I went to your funeral today. It was a lovely meeting that you would have enjoyed. As my dad said, you would have been embarrassed by all the nice things that were said about you. I was so happy to be able to participate by playing with my sisters. Many of your 72 great-grandchildren sang about families being together forever. Dad and Uncle Gordon sang, just as you had requested. As they sang, I remembered Grandpa’s beautiful tenor voice. I have few memories of him, but his voice is something I’ll never forget (along with his alarmingly loud sneezes).
Jack and Jane were happy to “celebrate” you. We particularly liked the slideshow of you they had going as we walked in. I thought of you as a young mother and all the fun visits we had when I was just starting out as a mother. I loved that you got to see Jack grow from week to week, and how you loved watching each new step. I’ll always remind Jack of how much fun he had rooting through your toy drawer, or how whenever you would get him a cracker, you always gave him “one for each hand”. When he was older, you were such a great audience when he’d play his violin for you.
When we came by to see you recently, I loved how Jane ran into your arms. We worried she was being too rough with you, but you smiled and welcomed her onto your lap with a kiss. She may not remember, but I’ll never forget when we visited you for the last time, to say our final goodbye. How she climbed right up on your bed to be close to you. I’ll remind her how happy you were to have her there and how she didn’t want to say goodbye.
For years you’ve wondered why you were still here. I’ve always known it was for us, not you. I’ve felt spoiled that you were here long enough to meet our little Alice. She won’t remember, but I will. I’ll tell her about your eyes lighting up when I asked if you wanted to hold her, and how she smiled the whole time. I’ll tell her about when I offered to take her back, and you wouldn’t let me. Seeing you with my baby reminded me of the first moment I connected with you as a mother, and how my love for you really blossomed. You weren’t only “Grandma” anymore. You’d become even more.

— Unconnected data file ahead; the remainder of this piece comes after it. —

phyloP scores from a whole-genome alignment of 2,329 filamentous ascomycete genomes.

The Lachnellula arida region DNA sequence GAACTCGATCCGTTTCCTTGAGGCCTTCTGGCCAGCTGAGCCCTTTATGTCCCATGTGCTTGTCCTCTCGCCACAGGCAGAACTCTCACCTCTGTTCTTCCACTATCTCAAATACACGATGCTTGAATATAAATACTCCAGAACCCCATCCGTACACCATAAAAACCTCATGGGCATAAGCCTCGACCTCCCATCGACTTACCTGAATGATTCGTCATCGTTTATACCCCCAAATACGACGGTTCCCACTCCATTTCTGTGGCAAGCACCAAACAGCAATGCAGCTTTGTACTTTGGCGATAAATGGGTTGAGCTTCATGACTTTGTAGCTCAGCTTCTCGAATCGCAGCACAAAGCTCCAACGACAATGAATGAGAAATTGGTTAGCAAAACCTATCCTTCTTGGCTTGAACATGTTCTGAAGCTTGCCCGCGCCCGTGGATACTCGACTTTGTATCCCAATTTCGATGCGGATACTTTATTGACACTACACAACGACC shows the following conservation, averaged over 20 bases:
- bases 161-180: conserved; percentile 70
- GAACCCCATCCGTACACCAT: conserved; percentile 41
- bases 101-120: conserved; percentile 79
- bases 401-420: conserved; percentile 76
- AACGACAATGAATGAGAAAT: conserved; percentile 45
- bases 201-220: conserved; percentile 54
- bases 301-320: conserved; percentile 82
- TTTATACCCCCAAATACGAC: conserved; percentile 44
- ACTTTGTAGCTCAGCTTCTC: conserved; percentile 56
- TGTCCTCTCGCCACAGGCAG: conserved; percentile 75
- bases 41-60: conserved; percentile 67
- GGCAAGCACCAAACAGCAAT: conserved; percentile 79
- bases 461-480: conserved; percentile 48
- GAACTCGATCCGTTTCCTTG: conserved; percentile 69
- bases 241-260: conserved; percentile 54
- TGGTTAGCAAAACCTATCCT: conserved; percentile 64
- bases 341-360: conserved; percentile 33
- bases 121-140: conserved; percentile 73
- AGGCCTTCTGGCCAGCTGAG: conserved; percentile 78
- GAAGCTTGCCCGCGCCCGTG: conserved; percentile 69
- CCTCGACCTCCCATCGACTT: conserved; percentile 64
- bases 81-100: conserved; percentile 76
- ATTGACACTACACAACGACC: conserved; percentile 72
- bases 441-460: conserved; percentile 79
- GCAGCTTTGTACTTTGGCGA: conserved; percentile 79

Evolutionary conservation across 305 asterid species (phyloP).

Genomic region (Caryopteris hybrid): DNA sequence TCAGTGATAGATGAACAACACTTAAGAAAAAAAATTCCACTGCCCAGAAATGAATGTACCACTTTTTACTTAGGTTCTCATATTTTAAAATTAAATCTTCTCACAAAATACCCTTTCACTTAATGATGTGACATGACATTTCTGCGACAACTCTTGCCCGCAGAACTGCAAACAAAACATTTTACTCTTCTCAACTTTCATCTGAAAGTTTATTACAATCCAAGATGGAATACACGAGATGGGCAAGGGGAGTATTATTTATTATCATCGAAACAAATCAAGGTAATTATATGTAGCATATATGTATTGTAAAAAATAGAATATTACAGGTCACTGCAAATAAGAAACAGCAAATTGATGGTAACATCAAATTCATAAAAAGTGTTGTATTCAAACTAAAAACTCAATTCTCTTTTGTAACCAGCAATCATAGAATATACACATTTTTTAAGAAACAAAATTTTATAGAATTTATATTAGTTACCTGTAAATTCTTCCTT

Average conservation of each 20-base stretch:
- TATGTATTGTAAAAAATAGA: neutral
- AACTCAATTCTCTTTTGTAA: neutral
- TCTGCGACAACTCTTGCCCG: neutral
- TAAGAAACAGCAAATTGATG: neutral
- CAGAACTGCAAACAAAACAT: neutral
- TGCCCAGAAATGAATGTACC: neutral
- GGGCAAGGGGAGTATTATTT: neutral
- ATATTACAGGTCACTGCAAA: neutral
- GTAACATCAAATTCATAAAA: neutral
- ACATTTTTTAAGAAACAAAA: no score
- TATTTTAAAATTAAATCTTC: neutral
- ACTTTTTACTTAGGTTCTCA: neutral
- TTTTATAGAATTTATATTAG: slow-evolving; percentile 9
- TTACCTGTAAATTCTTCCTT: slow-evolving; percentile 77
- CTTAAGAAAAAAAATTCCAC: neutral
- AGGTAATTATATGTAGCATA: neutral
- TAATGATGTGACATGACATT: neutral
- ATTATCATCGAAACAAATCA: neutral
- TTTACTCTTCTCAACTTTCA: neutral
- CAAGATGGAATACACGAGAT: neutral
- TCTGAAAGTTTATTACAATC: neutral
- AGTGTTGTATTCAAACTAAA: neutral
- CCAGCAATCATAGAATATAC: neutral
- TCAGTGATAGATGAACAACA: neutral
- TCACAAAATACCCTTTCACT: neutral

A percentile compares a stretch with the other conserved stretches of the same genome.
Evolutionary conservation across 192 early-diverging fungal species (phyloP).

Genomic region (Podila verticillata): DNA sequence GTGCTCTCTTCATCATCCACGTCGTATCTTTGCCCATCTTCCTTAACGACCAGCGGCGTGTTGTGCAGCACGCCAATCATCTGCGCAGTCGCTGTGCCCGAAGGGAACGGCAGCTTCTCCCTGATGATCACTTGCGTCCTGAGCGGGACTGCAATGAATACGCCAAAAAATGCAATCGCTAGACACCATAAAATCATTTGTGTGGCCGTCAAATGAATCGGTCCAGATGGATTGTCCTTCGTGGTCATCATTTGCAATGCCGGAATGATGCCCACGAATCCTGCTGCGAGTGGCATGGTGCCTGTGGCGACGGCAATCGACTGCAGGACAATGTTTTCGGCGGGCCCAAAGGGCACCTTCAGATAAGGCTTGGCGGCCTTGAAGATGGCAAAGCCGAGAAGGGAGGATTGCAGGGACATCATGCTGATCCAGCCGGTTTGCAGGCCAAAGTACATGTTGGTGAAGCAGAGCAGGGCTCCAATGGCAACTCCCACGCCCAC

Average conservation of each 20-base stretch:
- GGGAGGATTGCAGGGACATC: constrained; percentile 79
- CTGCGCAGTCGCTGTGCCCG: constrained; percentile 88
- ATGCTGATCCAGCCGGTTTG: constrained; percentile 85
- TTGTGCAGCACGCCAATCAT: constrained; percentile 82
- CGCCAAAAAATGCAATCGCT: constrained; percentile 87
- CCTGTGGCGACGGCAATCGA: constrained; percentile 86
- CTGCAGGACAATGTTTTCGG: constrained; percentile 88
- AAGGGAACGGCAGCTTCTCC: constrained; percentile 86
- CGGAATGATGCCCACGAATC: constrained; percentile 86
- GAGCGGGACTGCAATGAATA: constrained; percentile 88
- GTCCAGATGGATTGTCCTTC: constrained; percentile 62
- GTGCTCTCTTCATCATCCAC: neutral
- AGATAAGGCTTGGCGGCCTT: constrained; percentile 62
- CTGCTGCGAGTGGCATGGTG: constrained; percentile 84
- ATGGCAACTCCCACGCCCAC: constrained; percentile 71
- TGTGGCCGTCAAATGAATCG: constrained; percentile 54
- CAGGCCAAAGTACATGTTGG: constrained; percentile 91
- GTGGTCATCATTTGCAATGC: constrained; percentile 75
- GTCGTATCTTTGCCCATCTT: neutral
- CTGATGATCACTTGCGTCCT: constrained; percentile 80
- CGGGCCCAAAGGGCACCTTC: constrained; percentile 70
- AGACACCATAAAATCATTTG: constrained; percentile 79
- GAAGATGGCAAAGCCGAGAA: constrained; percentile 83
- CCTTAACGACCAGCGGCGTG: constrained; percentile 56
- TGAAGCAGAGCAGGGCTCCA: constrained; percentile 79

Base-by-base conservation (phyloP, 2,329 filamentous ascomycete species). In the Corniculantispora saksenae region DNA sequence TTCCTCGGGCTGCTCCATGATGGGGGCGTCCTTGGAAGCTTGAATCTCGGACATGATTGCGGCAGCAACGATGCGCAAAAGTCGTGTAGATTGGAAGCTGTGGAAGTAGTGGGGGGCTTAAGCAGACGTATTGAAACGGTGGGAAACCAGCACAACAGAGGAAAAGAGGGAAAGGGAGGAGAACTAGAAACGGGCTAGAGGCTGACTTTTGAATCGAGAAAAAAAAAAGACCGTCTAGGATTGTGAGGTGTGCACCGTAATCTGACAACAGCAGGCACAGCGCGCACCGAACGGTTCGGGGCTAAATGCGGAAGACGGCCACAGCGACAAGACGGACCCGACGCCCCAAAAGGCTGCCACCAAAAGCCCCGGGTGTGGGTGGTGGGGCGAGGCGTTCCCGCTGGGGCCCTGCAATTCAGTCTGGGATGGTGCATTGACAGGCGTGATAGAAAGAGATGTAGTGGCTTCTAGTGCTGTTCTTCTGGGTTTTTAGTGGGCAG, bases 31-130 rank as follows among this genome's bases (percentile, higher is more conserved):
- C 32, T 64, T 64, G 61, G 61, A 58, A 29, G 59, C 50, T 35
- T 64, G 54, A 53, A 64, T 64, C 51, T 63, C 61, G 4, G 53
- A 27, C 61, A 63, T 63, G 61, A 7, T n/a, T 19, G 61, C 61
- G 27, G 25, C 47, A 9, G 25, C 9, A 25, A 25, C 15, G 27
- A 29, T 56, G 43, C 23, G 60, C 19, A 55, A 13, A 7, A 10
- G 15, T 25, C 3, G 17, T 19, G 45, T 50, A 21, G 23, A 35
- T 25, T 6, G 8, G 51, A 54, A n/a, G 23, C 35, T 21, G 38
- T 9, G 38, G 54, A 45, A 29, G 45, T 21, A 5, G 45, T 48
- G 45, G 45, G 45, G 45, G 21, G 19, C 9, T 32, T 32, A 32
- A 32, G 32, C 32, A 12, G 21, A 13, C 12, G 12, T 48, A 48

As a kid, I remember the fun New Year’s Eve “parties” we had with lots of treats and board games while we watched the ball drop on the television. I remember hours of playing air hockey in the basement, jumping rope with one end tied to the doorknob, bottles (bottles!) of soda, jumping on that indestructible orange couch, eating individually wrapped cheese slices, and the Almond Rocas you always had in your freezer. I very clearly remember that Grandpa loving to eat peanut butter on his toast for breakfast, yet it was only a few years ago that you told me it was only he who liked it, and you hadn’t bought peanut butter in the 22 years that he’s been gone. How did you not like peanut butter? As a teenager, I remember not remembering to spit out my gum before visiting your house. You have never liked gum, and finally, I get it.
I’ll remember a lot about you, but most of all, I’ll remember the years we had together relating as mothers. Thank you for sharing that time with me. Thank you for being excited for me as I started my family. And thank you for doing such a great job raising yours. Your influence as a loving mother has rippled through five generations already, and many more to come.
I love you,
P.S. Give Grandpa a hug for me.